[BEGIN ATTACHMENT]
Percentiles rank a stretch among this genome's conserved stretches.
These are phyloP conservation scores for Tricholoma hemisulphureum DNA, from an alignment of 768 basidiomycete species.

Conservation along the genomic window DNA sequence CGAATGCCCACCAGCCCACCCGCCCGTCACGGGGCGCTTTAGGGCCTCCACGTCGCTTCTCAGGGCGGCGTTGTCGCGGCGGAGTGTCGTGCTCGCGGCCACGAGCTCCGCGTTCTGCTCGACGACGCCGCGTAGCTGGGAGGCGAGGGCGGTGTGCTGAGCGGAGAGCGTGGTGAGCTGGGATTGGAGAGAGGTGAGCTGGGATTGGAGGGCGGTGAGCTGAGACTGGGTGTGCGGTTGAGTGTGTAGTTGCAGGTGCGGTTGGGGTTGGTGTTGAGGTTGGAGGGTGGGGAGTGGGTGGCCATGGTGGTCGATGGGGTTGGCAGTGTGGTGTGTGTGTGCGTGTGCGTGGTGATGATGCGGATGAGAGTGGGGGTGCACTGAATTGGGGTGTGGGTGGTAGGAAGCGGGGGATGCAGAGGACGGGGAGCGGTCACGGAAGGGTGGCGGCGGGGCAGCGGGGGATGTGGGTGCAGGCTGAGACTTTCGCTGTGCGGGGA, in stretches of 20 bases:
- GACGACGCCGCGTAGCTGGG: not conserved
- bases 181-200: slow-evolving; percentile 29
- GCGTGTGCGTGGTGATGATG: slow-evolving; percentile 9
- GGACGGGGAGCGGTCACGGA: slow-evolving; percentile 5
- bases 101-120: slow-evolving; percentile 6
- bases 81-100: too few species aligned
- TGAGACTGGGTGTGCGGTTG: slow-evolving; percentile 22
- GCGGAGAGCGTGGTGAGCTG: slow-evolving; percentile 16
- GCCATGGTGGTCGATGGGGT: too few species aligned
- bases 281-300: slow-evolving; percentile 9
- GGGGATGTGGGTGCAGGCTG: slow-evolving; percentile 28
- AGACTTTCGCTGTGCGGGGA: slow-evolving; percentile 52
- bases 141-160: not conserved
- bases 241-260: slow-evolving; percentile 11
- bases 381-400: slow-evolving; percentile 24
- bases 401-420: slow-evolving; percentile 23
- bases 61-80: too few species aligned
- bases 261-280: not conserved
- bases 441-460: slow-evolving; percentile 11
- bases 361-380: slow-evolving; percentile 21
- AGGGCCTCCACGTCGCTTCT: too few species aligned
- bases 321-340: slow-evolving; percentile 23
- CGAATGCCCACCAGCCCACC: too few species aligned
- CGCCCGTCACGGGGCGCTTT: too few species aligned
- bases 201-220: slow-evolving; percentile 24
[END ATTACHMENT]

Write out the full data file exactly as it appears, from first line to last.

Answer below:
Percentiles rank a stretch among this genome's conserved stretches.
These are phyloP conservation scores for Tricholoma hemisulphureum DNA, from an alignment of 768 basidiomycete species.

Conservation along the genomic window DNA sequence CGAATGCCCACCAGCCCACCCGCCCGTCACGGGGCGCTTTAGGGCCTCCACGTCGCTTCTCAGGGCGGCGTTGTCGCGGCGGAGTGTCGTGCTCGCGGCCACGAGCTCCGCGTTCTGCTCGACGACGCCGCGTAGCTGGGAGGCGAGGGCGGTGTGCTGAGCGGAGAGCGTGGTGAGCTGGGATTGGAGAGAGGTGAGCTGGGATTGGAGGGCGGTGAGCTGAGACTGGGTGTGCGGTTGAGTGTGTAGTTGCAGGTGCGGTTGGGGTTGGTGTTGAGGTTGGAGGGTGGGGAGTGGGTGGCCATGGTGGTCGATGGGGTTGGCAGTGTGGTGTGTGTGTGCGTGTGCGTGGTGATGATGCGGATGAGAGTGGGGGTGCACTGAATTGGGGTGTGGGTGGTAGGAAGCGGGGGATGCAGAGGACGGGGAGCGGTCACGGAAGGGTGGCGGCGGGGCAGCGGGGGATGTGGGTGCAGGCTGAGACTTTCGCTGTGCGGGGA, in stretches of 20 bases:
- GACGACGCCGCGTAGCTGGG: not conserved
- bases 181-200: slow-evolving; percentile 29
- GCGTGTGCGTGGTGATGATG: slow-evolving; percentile 9
- GGACGGGGAGCGGTCACGGA: slow-evolving; percentile 5
- bases 101-120: slow-evolving; percentile 6
- bases 81-100: too few species aligned
- TGAGACTGGGTGTGCGGTTG: slow-evolving; percentile 22
- GCGGAGAGCGTGGTGAGCTG: slow-evolving; percentile 16
- GCCATGGTGGTCGATGGGGT: too few species aligned
- bases 281-300: slow-evolving; percentile 9
- GGGGATGTGGGTGCAGGCTG: slow-evolving; percentile 28
- AGACTTTCGCTGTGCGGGGA: slow-evolving; percentile 52
- bases 141-160: not conserved
- bases 241-260: slow-evolving; percentile 11
- bases 381-400: slow-evolving; percentile 24
- bases 401-420: slow-evolving; percentile 23
- bases 61-80: too few species aligned
- bases 261-280: not conserved
- bases 441-460: slow-evolving; percentile 11
- bases 361-380: slow-evolving; percentile 21
- AGGGCCTCCACGTCGCTTCT: too few species aligned
- bases 321-340: slow-evolving; percentile 23
- CGAATGCCCACCAGCCCACC: too few species aligned
- CGCCCGTCACGGGGCGCTTT: too few species aligned
- bases 201-220: slow-evolving; percentile 24